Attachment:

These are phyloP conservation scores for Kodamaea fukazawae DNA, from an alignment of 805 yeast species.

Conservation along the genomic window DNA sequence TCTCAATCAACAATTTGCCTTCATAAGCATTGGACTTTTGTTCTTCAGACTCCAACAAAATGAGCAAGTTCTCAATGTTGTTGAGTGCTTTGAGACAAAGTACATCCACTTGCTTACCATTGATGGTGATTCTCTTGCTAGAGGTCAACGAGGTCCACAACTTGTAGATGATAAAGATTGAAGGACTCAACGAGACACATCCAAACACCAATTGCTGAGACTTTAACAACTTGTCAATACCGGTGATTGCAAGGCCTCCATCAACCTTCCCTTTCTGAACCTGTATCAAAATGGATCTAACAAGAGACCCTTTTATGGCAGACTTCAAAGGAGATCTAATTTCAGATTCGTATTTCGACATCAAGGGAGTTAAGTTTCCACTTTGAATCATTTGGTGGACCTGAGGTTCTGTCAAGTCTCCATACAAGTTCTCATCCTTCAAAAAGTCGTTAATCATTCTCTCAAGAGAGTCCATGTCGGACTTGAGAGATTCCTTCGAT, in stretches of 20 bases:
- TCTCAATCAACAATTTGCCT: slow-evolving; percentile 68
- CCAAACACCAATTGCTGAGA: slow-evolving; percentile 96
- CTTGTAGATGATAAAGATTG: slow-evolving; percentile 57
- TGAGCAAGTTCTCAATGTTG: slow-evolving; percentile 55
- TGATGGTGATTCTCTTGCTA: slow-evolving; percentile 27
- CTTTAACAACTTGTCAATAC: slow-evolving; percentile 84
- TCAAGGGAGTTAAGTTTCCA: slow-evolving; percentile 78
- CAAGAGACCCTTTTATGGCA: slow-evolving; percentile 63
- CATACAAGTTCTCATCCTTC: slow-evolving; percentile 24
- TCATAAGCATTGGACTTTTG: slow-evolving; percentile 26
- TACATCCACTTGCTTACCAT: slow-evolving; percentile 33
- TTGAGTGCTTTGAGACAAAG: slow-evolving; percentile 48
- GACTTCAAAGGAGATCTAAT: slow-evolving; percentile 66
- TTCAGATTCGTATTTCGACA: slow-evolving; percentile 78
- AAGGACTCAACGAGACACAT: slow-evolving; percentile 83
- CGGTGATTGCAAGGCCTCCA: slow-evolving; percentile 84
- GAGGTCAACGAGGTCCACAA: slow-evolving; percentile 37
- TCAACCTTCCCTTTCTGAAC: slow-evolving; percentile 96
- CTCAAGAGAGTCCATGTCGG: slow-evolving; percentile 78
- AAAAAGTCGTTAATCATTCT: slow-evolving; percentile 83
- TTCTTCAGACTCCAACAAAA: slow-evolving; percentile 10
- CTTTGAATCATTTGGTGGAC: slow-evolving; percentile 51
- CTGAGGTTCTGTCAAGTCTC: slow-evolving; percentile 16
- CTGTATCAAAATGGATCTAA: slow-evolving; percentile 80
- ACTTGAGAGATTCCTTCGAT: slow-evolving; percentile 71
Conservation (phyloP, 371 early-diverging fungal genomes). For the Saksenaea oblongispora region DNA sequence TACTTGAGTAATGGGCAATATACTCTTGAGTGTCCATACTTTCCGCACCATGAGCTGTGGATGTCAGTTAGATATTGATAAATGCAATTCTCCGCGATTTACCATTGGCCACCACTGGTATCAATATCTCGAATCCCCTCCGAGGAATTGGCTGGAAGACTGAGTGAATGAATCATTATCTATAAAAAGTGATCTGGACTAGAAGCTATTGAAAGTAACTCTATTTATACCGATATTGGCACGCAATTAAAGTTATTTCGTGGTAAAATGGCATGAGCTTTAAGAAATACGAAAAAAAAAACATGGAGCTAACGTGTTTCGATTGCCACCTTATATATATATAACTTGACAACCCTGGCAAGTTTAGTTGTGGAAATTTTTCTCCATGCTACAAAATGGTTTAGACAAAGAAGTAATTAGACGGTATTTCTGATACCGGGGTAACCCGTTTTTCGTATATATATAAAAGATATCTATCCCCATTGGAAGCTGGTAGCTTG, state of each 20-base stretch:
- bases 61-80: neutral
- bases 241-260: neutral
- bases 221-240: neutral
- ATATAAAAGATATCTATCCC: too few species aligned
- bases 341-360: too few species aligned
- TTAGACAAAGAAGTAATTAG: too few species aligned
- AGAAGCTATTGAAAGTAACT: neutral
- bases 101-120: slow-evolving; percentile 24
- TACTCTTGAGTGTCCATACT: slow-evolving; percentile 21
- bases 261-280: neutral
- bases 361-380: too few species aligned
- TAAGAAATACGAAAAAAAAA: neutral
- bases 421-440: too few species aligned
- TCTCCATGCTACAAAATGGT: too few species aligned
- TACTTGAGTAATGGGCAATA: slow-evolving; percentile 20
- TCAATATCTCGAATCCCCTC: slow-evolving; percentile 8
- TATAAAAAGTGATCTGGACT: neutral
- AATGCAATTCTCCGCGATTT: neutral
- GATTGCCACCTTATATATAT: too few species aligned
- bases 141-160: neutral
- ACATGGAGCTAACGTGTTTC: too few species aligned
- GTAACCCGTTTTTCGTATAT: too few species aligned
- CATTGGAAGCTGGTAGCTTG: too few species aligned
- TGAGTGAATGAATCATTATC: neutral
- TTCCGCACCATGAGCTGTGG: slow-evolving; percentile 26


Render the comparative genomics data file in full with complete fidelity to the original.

These are phyloP conservation scores for Kodamaea fukazawae DNA, from an alignment of 805 yeast species.

Conservation along the genomic window DNA sequence TCTCAATCAACAATTTGCCTTCATAAGCATTGGACTTTTGTTCTTCAGACTCCAACAAAATGAGCAAGTTCTCAATGTTGTTGAGTGCTTTGAGACAAAGTACATCCACTTGCTTACCATTGATGGTGATTCTCTTGCTAGAGGTCAACGAGGTCCACAACTTGTAGATGATAAAGATTGAAGGACTCAACGAGACACATCCAAACACCAATTGCTGAGACTTTAACAACTTGTCAATACCGGTGATTGCAAGGCCTCCATCAACCTTCCCTTTCTGAACCTGTATCAAAATGGATCTAACAAGAGACCCTTTTATGGCAGACTTCAAAGGAGATCTAATTTCAGATTCGTATTTCGACATCAAGGGAGTTAAGTTTCCACTTTGAATCATTTGGTGGACCTGAGGTTCTGTCAAGTCTCCATACAAGTTCTCATCCTTCAAAAAGTCGTTAATCATTCTCTCAAGAGAGTCCATGTCGGACTTGAGAGATTCCTTCGAT, in stretches of 20 bases:
- TCTCAATCAACAATTTGCCT: slow-evolving; percentile 68
- CCAAACACCAATTGCTGAGA: slow-evolving; percentile 96
- CTTGTAGATGATAAAGATTG: slow-evolving; percentile 57
- TGAGCAAGTTCTCAATGTTG: slow-evolving; percentile 55
- TGATGGTGATTCTCTTGCTA: slow-evolving; percentile 27
- CTTTAACAACTTGTCAATAC: slow-evolving; percentile 84
- TCAAGGGAGTTAAGTTTCCA: slow-evolving; percentile 78
- CAAGAGACCCTTTTATGGCA: slow-evolving; percentile 63
- CATACAAGTTCTCATCCTTC: slow-evolving; percentile 24
- TCATAAGCATTGGACTTTTG: slow-evolving; percentile 26
- TACATCCACTTGCTTACCAT: slow-evolving; percentile 33
- TTGAGTGCTTTGAGACAAAG: slow-evolving; percentile 48
- GACTTCAAAGGAGATCTAAT: slow-evolving; percentile 66
- TTCAGATTCGTATTTCGACA: slow-evolving; percentile 78
- AAGGACTCAACGAGACACAT: slow-evolving; percentile 83
- CGGTGATTGCAAGGCCTCCA: slow-evolving; percentile 84
- GAGGTCAACGAGGTCCACAA: slow-evolving; percentile 37
- TCAACCTTCCCTTTCTGAAC: slow-evolving; percentile 96
- CTCAAGAGAGTCCATGTCGG: slow-evolving; percentile 78
- AAAAAGTCGTTAATCATTCT: slow-evolving; percentile 83
- TTCTTCAGACTCCAACAAAA: slow-evolving; percentile 10
- CTTTGAATCATTTGGTGGAC: slow-evolving; percentile 51
- CTGAGGTTCTGTCAAGTCTC: slow-evolving; percentile 16
- CTGTATCAAAATGGATCTAA: slow-evolving; percentile 80
- ACTTGAGAGATTCCTTCGAT: slow-evolving; percentile 71
Conservation (phyloP, 371 early-diverging fungal genomes). For the Saksenaea oblongispora region DNA sequence TACTTGAGTAATGGGCAATATACTCTTGAGTGTCCATACTTTCCGCACCATGAGCTGTGGATGTCAGTTAGATATTGATAAATGCAATTCTCCGCGATTTACCATTGGCCACCACTGGTATCAATATCTCGAATCCCCTCCGAGGAATTGGCTGGAAGACTGAGTGAATGAATCATTATCTATAAAAAGTGATCTGGACTAGAAGCTATTGAAAGTAACTCTATTTATACCGATATTGGCACGCAATTAAAGTTATTTCGTGGTAAAATGGCATGAGCTTTAAGAAATACGAAAAAAAAAACATGGAGCTAACGTGTTTCGATTGCCACCTTATATATATATAACTTGACAACCCTGGCAAGTTTAGTTGTGGAAATTTTTCTCCATGCTACAAAATGGTTTAGACAAAGAAGTAATTAGACGGTATTTCTGATACCGGGGTAACCCGTTTTTCGTATATATATAAAAGATATCTATCCCCATTGGAAGCTGGTAGCTTG, state of each 20-base stretch:
- bases 61-80: neutral
- bases 241-260: neutral
- bases 221-240: neutral
- ATATAAAAGATATCTATCCC: too few species aligned
- bases 341-360: too few species aligned
- TTAGACAAAGAAGTAATTAG: too few species aligned
- AGAAGCTATTGAAAGTAACT: neutral
- bases 101-120: slow-evolving; percentile 24
- TACTCTTGAGTGTCCATACT: slow-evolving; percentile 21
- bases 261-280: neutral
- bases 361-380: too few species aligned
- TAAGAAATACGAAAAAAAAA: neutral
- bases 421-440: too few species aligned
- TCTCCATGCTACAAAATGGT: too few species aligned
- TACTTGAGTAATGGGCAATA: slow-evolving; percentile 20
- TCAATATCTCGAATCCCCTC: slow-evolving; percentile 8
- TATAAAAAGTGATCTGGACT: neutral
- AATGCAATTCTCCGCGATTT: neutral
- GATTGCCACCTTATATATAT: too few species aligned
- bases 141-160: neutral
- ACATGGAGCTAACGTGTTTC: too few species aligned
- GTAACCCGTTTTTCGTATAT: too few species aligned
- CATTGGAAGCTGGTAGCTTG: too few species aligned
- TGAGTGAATGAATCATTATC: neutral
- TTCCGCACCATGAGCTGTGG: slow-evolving; percentile 26